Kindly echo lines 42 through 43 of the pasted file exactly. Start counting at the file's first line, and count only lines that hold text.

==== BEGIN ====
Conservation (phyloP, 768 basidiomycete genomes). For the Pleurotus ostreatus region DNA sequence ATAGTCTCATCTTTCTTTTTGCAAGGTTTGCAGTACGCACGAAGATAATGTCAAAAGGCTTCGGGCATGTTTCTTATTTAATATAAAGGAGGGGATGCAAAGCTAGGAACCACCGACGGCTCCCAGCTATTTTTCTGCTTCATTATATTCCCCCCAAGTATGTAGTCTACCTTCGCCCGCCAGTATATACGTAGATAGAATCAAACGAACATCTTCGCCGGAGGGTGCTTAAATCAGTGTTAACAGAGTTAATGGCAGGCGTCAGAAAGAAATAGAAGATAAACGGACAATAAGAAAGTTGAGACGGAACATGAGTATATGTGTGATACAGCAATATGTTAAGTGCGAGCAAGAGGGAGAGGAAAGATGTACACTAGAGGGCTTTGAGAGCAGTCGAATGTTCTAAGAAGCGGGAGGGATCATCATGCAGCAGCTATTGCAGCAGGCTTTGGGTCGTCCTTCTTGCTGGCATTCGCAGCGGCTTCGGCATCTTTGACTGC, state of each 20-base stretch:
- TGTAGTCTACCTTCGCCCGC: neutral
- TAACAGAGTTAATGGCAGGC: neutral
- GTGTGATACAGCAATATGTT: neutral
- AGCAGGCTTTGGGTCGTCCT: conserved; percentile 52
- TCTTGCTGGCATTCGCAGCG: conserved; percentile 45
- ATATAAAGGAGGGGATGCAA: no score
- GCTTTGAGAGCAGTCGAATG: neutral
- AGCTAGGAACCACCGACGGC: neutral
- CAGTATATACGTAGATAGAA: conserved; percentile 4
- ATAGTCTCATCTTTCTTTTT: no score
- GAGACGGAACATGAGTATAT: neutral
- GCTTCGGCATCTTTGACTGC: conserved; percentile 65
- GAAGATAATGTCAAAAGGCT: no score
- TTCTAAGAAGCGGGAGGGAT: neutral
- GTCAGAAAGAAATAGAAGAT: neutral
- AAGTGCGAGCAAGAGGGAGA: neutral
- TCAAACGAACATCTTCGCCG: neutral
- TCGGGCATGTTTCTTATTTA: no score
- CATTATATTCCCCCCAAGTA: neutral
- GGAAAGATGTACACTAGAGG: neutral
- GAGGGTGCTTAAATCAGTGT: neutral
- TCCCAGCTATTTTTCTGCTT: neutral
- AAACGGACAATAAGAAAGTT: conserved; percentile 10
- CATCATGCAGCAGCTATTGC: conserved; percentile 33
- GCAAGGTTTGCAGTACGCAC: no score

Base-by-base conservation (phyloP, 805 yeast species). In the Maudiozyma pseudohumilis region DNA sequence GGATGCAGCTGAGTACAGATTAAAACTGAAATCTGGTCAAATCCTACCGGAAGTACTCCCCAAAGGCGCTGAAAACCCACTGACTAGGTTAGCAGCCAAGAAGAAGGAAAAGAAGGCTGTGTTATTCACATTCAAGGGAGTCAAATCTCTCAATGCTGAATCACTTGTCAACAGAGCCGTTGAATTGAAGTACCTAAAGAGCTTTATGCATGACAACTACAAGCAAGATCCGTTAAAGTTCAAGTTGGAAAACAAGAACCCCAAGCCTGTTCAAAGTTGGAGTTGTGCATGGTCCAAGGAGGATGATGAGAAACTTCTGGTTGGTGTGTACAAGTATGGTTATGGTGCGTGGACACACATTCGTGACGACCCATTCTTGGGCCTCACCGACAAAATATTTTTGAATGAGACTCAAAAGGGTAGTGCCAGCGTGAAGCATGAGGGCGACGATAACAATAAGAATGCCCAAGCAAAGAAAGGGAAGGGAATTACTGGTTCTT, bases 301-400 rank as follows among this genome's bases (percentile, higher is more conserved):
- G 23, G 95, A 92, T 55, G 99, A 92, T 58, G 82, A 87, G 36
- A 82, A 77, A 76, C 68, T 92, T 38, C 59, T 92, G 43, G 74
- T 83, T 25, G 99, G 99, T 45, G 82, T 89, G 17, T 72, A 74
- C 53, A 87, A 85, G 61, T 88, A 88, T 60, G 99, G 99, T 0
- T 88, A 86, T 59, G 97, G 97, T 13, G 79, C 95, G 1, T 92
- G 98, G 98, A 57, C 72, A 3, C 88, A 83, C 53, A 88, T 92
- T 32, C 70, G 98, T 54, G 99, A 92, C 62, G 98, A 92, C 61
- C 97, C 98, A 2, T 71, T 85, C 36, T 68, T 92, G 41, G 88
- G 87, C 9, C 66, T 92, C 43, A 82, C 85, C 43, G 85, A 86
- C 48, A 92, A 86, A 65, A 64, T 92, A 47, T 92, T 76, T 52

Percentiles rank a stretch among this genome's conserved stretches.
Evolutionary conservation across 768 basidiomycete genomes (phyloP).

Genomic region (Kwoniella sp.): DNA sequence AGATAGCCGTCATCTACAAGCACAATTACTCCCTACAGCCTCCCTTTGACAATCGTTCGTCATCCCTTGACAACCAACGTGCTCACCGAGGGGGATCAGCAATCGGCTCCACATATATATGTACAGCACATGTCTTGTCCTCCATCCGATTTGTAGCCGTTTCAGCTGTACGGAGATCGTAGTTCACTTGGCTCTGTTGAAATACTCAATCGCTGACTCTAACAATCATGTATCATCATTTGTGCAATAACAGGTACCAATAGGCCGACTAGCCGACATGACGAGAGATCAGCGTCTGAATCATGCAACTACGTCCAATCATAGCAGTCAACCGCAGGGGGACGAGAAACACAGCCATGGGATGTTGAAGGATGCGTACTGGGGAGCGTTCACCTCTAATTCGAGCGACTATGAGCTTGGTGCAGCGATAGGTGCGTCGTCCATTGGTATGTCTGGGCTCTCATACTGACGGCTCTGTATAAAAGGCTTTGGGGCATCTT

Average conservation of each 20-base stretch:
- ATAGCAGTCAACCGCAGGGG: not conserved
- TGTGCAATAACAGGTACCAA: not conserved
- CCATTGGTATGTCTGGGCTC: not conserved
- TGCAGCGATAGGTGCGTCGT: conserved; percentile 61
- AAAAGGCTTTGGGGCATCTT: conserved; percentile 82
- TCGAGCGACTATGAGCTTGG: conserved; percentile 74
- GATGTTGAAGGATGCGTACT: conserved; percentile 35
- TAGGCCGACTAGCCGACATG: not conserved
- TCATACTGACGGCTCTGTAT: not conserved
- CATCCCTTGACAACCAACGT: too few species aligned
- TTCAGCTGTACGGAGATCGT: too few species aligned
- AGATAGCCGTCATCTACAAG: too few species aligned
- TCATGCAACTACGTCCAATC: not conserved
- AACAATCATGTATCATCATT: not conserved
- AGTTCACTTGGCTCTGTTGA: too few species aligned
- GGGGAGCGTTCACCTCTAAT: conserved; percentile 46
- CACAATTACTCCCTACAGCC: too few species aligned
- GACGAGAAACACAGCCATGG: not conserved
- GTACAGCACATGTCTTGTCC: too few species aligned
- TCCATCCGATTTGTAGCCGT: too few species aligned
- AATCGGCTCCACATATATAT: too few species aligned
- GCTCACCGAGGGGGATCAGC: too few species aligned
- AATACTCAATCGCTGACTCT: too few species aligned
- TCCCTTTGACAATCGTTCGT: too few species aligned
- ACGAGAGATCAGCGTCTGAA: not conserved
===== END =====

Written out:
- ATAGCAGTCAACCGCAGGGG: not conserved
- TGTGCAATAACAGGTACCAA: not conserved